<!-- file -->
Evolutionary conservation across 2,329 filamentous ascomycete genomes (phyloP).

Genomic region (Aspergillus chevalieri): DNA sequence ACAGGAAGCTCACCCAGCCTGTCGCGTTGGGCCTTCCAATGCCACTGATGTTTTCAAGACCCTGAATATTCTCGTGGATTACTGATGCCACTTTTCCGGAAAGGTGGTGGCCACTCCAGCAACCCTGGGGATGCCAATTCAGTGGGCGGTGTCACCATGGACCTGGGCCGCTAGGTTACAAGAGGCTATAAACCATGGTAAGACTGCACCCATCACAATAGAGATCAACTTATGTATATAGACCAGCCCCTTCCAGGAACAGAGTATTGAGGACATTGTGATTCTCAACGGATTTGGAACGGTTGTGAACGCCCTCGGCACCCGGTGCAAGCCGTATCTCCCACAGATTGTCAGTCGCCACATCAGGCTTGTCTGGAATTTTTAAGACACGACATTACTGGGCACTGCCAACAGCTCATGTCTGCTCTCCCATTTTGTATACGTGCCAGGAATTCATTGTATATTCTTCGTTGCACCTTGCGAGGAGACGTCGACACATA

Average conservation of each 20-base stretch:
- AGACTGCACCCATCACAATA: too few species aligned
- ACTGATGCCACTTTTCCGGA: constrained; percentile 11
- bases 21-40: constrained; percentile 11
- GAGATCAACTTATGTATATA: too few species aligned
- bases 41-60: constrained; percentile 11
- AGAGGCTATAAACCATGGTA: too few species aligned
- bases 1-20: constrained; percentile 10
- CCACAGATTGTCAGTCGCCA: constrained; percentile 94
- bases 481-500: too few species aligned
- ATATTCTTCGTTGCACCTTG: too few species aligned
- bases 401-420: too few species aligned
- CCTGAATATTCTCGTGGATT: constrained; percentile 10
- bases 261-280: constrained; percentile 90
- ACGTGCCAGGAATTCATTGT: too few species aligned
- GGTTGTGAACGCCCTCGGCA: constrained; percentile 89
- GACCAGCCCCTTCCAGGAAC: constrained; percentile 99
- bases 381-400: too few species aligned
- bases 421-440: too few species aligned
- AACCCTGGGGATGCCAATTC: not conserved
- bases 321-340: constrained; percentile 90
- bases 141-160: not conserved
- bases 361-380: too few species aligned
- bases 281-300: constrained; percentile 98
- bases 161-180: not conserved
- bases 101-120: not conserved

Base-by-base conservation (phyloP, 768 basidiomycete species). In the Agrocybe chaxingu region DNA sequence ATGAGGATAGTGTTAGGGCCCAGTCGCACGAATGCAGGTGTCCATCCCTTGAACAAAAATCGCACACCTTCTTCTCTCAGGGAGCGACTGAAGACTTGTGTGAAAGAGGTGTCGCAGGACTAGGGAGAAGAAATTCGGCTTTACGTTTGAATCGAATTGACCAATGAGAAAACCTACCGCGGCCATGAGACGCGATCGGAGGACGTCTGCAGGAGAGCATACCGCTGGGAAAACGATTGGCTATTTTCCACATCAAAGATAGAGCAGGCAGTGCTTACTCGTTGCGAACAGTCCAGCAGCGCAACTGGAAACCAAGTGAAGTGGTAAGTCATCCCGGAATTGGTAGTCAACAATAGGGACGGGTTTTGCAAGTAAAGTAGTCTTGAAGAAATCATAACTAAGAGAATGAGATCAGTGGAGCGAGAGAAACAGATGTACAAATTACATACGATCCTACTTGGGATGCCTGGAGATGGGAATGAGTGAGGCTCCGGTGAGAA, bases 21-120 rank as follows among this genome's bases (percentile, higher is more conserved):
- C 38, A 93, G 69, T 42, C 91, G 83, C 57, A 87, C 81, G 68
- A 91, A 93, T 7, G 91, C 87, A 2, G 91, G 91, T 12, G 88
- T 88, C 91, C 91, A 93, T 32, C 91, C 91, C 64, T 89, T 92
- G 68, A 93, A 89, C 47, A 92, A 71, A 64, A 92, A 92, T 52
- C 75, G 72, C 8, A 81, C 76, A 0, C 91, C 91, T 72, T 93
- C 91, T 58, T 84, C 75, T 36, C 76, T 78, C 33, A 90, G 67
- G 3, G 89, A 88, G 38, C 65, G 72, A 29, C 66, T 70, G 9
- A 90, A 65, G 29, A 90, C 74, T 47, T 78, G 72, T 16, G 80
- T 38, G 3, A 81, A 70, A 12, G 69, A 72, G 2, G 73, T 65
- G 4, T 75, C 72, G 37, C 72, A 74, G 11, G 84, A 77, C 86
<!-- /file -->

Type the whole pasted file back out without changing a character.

Evolutionary conservation across 2,329 filamentous ascomycete genomes (phyloP).

Genomic region (Aspergillus chevalieri): DNA sequence ACAGGAAGCTCACCCAGCCTGTCGCGTTGGGCCTTCCAATGCCACTGATGTTTTCAAGACCCTGAATATTCTCGTGGATTACTGATGCCACTTTTCCGGAAAGGTGGTGGCCACTCCAGCAACCCTGGGGATGCCAATTCAGTGGGCGGTGTCACCATGGACCTGGGCCGCTAGGTTACAAGAGGCTATAAACCATGGTAAGACTGCACCCATCACAATAGAGATCAACTTATGTATATAGACCAGCCCCTTCCAGGAACAGAGTATTGAGGACATTGTGATTCTCAACGGATTTGGAACGGTTGTGAACGCCCTCGGCACCCGGTGCAAGCCGTATCTCCCACAGATTGTCAGTCGCCACATCAGGCTTGTCTGGAATTTTTAAGACACGACATTACTGGGCACTGCCAACAGCTCATGTCTGCTCTCCCATTTTGTATACGTGCCAGGAATTCATTGTATATTCTTCGTTGCACCTTGCGAGGAGACGTCGACACATA

Average conservation of each 20-base stretch:
- AGACTGCACCCATCACAATA: too few species aligned
- ACTGATGCCACTTTTCCGGA: constrained; percentile 11
- bases 21-40: constrained; percentile 11
- GAGATCAACTTATGTATATA: too few species aligned
- bases 41-60: constrained; percentile 11
- AGAGGCTATAAACCATGGTA: too few species aligned
- bases 1-20: constrained; percentile 10
- CCACAGATTGTCAGTCGCCA: constrained; percentile 94
- bases 481-500: too few species aligned
- ATATTCTTCGTTGCACCTTG: too few species aligned
- bases 401-420: too few species aligned
- CCTGAATATTCTCGTGGATT: constrained; percentile 10
- bases 261-280: constrained; percentile 90
- ACGTGCCAGGAATTCATTGT: too few species aligned
- GGTTGTGAACGCCCTCGGCA: constrained; percentile 89
- GACCAGCCCCTTCCAGGAAC: constrained; percentile 99
- bases 381-400: too few species aligned
- bases 421-440: too few species aligned
- AACCCTGGGGATGCCAATTC: not conserved
- bases 321-340: constrained; percentile 90
- bases 141-160: not conserved
- bases 361-380: too few species aligned
- bases 281-300: constrained; percentile 98
- bases 161-180: not conserved
- bases 101-120: not conserved

Base-by-base conservation (phyloP, 768 basidiomycete species). In the Agrocybe chaxingu region DNA sequence ATGAGGATAGTGTTAGGGCCCAGTCGCACGAATGCAGGTGTCCATCCCTTGAACAAAAATCGCACACCTTCTTCTCTCAGGGAGCGACTGAAGACTTGTGTGAAAGAGGTGTCGCAGGACTAGGGAGAAGAAATTCGGCTTTACGTTTGAATCGAATTGACCAATGAGAAAACCTACCGCGGCCATGAGACGCGATCGGAGGACGTCTGCAGGAGAGCATACCGCTGGGAAAACGATTGGCTATTTTCCACATCAAAGATAGAGCAGGCAGTGCTTACTCGTTGCGAACAGTCCAGCAGCGCAACTGGAAACCAAGTGAAGTGGTAAGTCATCCCGGAATTGGTAGTCAACAATAGGGACGGGTTTTGCAAGTAAAGTAGTCTTGAAGAAATCATAACTAAGAGAATGAGATCAGTGGAGCGAGAGAAACAGATGTACAAATTACATACGATCCTACTTGGGATGCCTGGAGATGGGAATGAGTGAGGCTCCGGTGAGAA, bases 21-120 rank as follows among this genome's bases (percentile, higher is more conserved):
- C 38, A 93, G 69, T 42, C 91, G 83, C 57, A 87, C 81, G 68
- A 91, A 93, T 7, G 91, C 87, A 2, G 91, G 91, T 12, G 88
- T 88, C 91, C 91, A 93, T 32, C 91, C 91, C 64, T 89, T 92
- G 68, A 93, A 89, C 47, A 92, A 71, A 64, A 92, A 92, T 52
- C 75, G 72, C 8, A 81, C 76, A 0, C 91, C 91, T 72, T 93
- C 91, T 58, T 84, C 75, T 36, C 76, T 78, C 33, A 90, G 67
- G 3, G 89, A 88, G 38, C 65, G 72, A 29, C 66, T 70, G 9
- A 90, A 65, G 29, A 90, C 74, T 47, T 78, G 72, T 16, G 80
- T 38, G 3, A 81, A 70, A 12, G 69, A 72, G 2, G 73, T 65
- G 4, T 75, C 72, G 37, C 72, A 74, G 11, G 84, A 77, C 86